The additional armor is shipped in kits to Kuwait and installed on the MRAPs, which only recently arrived at a facility dedicated to outfitting the vehicles with antennas and equipment before being sent to troops.
Roadside bombs have long been a primary killer of troops in Iraq, and in May 2007 Defense Secretary Robert Gates declared that the speedy purchase of MRAPs was the Pentagon's top acquisition priority. The vehicles have a V-shaped hull and sit about 36 inches off the ground, so when a bomb explodes the blast is directed out and away from the troops riding inside.
Congress has provided more than $22 billion for at least 15,000 of the vehicles the Defense Department plans to acquire, mostly for the Army. The Marine Corps, citing reduced violence in Iraq and the awkward size of the vehicles, has already announced it wants only 2,300 _ 1,400 fewer than initially planned.
The vehicles cost between $500,000 and $1 million each, depending on their size and how they are equipped.
"We will continue to improve the quality of the armor protection on the vehicles," Army Lt. Gen. Stephen Speakes said in an AP interview this week. "Our strategy will be a combination of improving the fleet that is already fielded over in combat, as well as putting additional capability on in the factory."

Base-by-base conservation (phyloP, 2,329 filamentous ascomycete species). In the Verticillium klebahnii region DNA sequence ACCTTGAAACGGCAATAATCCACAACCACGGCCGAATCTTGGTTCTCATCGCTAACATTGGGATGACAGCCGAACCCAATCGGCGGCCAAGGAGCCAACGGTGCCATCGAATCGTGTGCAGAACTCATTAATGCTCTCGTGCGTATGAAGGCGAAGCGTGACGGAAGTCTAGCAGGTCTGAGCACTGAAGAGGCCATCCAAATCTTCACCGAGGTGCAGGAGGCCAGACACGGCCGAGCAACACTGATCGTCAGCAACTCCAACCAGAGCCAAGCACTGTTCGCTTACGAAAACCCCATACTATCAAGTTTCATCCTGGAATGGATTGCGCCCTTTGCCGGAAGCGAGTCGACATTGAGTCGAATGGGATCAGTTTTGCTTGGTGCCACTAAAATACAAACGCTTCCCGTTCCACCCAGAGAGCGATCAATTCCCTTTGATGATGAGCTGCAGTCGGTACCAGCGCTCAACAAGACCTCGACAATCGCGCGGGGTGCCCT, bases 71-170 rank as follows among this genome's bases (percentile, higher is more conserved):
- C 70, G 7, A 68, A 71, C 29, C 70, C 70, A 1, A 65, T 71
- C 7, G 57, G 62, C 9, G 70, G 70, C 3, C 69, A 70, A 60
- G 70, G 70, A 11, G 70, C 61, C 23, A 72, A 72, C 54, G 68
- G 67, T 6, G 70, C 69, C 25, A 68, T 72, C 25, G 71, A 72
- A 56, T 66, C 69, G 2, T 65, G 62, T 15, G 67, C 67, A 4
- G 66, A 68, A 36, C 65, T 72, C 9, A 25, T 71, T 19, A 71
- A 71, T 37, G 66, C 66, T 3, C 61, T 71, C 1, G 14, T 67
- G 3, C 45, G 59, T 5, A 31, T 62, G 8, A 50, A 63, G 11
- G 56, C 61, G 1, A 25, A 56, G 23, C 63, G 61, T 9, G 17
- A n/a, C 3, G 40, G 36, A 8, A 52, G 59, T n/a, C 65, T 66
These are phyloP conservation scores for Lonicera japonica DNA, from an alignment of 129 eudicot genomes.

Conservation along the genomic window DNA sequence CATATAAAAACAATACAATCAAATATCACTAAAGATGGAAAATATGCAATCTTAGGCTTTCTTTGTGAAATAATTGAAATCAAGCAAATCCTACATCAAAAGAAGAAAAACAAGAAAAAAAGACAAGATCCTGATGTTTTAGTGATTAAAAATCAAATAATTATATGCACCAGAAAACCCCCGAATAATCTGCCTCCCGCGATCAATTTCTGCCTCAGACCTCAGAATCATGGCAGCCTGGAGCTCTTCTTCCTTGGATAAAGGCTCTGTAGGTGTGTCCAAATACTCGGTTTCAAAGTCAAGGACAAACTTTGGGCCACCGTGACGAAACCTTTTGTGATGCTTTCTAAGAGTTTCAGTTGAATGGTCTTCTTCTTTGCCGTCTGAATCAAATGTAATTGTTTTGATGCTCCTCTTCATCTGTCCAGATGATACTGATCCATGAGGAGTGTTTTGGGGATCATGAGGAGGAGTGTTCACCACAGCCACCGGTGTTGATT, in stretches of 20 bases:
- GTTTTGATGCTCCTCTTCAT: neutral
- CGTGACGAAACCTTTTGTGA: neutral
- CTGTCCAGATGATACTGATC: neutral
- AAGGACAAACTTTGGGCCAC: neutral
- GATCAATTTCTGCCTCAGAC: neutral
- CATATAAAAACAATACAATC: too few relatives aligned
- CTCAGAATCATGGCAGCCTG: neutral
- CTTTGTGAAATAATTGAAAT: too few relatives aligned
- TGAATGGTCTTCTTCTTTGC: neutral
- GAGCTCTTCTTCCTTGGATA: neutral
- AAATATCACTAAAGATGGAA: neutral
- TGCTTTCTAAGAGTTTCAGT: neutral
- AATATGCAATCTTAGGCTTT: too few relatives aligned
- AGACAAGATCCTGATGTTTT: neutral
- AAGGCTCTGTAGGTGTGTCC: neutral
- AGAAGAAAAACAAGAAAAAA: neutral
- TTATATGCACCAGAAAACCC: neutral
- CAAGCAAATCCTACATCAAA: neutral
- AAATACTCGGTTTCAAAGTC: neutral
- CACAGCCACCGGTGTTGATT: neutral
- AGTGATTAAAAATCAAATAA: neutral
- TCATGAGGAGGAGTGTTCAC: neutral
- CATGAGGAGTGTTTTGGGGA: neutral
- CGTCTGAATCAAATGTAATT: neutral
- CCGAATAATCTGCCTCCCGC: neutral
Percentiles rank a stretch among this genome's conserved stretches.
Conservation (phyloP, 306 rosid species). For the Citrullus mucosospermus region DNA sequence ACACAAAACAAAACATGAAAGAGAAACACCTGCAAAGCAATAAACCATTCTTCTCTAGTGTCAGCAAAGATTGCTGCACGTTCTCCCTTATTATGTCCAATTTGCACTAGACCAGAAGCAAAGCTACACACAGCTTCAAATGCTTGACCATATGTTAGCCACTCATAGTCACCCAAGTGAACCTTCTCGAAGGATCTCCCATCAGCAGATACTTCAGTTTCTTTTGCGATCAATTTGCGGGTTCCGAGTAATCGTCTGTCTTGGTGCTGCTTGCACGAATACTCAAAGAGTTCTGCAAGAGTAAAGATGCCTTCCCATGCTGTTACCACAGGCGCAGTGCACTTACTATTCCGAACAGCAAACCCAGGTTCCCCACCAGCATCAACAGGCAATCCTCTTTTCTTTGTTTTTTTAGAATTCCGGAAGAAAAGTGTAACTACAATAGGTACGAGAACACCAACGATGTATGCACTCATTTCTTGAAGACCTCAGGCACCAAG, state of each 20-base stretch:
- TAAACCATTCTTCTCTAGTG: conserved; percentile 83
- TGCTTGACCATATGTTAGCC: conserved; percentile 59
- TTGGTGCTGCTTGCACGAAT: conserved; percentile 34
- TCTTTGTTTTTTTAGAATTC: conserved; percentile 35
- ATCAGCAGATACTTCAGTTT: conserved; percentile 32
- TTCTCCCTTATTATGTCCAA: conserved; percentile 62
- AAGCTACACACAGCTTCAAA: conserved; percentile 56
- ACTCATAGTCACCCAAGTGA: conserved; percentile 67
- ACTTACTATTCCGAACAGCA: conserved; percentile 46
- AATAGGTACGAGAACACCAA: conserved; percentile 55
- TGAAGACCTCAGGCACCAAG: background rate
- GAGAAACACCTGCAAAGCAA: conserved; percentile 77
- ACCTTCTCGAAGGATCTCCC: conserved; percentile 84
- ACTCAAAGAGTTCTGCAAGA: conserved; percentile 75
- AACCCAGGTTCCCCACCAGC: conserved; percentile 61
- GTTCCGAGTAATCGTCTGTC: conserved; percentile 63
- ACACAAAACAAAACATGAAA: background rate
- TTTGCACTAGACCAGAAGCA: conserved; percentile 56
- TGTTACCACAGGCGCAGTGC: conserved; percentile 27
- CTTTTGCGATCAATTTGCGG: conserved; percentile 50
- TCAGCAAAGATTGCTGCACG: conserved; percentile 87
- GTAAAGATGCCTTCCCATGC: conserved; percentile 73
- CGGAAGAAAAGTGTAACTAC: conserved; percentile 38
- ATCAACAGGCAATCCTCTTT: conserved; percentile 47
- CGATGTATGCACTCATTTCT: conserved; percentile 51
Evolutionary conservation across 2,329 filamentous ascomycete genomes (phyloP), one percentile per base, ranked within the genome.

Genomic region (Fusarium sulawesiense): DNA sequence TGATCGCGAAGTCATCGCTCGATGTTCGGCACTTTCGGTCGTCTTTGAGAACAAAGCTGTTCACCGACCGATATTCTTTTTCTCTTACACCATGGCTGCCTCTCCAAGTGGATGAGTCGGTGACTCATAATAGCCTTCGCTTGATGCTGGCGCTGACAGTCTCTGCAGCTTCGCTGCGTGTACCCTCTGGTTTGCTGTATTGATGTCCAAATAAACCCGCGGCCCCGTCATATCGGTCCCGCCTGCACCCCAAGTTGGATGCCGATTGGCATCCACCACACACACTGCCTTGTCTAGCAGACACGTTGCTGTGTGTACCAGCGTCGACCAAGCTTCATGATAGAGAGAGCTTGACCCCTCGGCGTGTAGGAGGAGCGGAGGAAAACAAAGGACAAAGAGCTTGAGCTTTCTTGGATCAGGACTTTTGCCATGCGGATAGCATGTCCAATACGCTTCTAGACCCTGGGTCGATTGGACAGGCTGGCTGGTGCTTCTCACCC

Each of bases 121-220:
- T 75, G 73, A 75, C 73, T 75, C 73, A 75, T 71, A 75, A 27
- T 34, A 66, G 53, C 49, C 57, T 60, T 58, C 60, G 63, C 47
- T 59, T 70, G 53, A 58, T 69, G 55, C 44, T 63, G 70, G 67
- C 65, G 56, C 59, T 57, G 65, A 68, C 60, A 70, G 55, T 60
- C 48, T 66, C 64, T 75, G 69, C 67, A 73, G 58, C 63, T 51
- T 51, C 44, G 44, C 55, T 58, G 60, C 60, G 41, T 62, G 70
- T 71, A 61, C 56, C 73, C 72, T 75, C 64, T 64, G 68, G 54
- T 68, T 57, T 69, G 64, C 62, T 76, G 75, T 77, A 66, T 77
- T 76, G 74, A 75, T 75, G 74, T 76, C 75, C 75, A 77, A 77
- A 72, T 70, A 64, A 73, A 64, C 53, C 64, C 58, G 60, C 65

Speakes, deputy chief of staff for Army resources and equipping, was in Iraq recently and got to test drive one of the MRAPs and talk to commanders about their use. Roughly 3,000 of the vehicles are in Iraq now, with thousands more to be delivered in coming months.
Speakes said that Maj. Gen. Rick Lynch, commander of the 3rd Infantry Division, told him that using the MRAPs has saved the lives of about 40 of his soldiers. Lynch's troops control a large region south of Baghdad.
"We naturally are conscious of cost, and conscious of how much America has sacrificed to put all that capability in the hands of soldiers," said Speakes. "But when you hear a division commander just say 'thank you ... I estimate you've saved 40 of my soldier's lives,' it kind of puts it all in a different perspective."